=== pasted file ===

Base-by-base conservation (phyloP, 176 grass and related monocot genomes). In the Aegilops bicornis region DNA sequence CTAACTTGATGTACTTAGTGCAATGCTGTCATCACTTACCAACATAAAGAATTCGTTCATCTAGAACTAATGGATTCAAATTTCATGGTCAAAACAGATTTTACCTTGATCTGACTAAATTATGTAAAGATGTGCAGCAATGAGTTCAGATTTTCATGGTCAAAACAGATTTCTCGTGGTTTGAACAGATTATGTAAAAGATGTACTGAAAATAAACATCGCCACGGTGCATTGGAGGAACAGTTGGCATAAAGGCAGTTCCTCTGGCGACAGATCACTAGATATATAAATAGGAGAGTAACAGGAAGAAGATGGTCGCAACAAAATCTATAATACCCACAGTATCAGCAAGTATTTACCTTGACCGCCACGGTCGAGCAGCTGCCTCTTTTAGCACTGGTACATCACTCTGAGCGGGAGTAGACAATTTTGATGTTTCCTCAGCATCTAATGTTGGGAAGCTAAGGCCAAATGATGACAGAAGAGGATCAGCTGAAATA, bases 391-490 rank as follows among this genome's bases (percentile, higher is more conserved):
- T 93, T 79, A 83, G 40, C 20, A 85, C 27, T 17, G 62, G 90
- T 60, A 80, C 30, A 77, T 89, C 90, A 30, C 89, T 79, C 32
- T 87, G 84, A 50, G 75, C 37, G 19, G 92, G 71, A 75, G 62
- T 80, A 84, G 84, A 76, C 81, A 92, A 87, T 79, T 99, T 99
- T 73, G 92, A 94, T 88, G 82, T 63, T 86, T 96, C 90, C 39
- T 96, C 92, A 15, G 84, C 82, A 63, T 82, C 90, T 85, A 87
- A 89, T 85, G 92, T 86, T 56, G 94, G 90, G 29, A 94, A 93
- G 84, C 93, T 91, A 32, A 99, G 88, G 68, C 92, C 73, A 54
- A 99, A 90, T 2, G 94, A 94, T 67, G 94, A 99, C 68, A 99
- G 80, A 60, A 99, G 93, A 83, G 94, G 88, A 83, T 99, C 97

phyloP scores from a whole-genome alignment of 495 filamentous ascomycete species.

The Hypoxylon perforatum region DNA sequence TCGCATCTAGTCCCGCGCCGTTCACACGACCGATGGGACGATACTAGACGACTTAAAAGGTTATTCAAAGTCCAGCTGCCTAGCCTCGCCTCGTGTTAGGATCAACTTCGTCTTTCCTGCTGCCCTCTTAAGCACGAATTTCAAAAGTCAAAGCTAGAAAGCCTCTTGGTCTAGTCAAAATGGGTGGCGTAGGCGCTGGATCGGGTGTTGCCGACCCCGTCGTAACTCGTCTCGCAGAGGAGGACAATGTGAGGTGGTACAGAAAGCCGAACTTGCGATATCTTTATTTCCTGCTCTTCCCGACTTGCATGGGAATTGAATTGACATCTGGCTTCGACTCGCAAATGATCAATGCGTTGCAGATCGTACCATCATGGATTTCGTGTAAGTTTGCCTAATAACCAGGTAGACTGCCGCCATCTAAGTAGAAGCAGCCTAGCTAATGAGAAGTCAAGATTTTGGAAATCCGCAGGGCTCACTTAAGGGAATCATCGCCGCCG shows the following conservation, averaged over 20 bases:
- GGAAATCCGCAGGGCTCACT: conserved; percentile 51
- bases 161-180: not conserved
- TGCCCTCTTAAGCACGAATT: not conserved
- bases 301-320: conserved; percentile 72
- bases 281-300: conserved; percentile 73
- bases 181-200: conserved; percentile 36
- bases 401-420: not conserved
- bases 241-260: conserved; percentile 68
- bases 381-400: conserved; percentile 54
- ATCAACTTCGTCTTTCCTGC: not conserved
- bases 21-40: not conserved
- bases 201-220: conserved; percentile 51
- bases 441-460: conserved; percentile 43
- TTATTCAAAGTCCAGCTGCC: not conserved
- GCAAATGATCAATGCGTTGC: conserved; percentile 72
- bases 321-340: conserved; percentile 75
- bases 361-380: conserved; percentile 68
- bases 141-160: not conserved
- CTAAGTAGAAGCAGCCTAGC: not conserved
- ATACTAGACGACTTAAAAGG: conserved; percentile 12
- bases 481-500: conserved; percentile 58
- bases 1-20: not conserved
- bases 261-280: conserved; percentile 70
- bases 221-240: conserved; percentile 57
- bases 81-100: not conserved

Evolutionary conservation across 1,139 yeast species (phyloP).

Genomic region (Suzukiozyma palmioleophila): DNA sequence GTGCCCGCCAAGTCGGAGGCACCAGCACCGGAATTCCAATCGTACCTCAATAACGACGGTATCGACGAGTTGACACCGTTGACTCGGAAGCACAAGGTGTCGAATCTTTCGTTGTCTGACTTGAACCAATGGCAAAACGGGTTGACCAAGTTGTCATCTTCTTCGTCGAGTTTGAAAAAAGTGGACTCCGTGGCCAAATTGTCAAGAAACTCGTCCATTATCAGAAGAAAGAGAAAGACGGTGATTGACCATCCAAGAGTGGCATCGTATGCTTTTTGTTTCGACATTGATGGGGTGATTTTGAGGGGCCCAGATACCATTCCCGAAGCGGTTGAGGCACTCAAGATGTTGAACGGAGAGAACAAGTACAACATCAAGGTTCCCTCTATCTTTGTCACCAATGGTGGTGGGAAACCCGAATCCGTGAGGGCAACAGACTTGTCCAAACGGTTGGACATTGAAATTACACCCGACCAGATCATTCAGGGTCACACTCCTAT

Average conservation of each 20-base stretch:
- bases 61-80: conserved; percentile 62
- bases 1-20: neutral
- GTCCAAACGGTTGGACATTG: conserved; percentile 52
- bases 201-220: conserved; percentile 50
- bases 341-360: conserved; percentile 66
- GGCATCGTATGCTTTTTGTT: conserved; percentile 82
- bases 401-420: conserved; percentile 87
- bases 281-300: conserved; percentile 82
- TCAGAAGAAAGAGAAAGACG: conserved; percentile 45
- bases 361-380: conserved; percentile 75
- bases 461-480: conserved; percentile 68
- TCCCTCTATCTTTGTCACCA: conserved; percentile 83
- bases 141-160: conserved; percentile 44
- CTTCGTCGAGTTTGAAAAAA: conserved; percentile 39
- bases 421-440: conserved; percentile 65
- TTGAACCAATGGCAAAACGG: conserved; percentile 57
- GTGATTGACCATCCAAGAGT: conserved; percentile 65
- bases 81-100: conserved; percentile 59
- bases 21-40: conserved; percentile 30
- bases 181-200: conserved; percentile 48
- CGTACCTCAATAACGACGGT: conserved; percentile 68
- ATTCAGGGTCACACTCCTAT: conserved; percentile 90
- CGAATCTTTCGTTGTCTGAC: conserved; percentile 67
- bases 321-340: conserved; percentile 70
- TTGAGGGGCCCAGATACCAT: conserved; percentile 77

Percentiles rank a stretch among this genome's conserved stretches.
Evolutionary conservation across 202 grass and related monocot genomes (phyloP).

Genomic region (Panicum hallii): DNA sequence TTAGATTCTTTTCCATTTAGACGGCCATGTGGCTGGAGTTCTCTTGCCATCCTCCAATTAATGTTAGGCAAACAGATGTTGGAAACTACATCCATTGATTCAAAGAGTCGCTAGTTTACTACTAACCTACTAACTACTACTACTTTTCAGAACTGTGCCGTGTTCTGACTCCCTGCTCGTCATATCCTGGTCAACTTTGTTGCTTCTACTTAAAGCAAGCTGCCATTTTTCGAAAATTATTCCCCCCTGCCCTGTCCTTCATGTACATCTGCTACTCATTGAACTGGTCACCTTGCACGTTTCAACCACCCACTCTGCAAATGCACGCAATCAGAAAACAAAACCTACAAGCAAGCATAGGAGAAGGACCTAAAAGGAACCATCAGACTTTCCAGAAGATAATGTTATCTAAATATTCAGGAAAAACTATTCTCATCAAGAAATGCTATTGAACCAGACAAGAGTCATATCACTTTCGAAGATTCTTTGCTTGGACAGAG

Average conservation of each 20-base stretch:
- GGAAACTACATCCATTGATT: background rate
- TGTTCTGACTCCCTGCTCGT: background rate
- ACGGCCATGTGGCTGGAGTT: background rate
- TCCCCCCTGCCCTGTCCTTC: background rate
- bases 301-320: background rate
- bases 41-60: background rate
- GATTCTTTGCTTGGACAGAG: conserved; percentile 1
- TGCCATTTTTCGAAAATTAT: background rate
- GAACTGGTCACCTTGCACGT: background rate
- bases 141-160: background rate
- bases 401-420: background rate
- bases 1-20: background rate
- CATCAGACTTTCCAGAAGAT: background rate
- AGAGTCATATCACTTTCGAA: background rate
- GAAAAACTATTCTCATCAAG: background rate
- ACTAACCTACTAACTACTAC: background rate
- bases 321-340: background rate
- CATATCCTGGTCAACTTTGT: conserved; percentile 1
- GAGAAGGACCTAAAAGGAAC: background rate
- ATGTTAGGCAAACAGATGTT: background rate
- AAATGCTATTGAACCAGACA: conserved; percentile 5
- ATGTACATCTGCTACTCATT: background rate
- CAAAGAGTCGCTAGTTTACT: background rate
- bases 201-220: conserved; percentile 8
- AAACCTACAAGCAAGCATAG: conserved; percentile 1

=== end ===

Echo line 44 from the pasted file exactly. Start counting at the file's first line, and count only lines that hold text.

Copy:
- GTCCAAACGGTTGGACATTG: conserved; percentile 52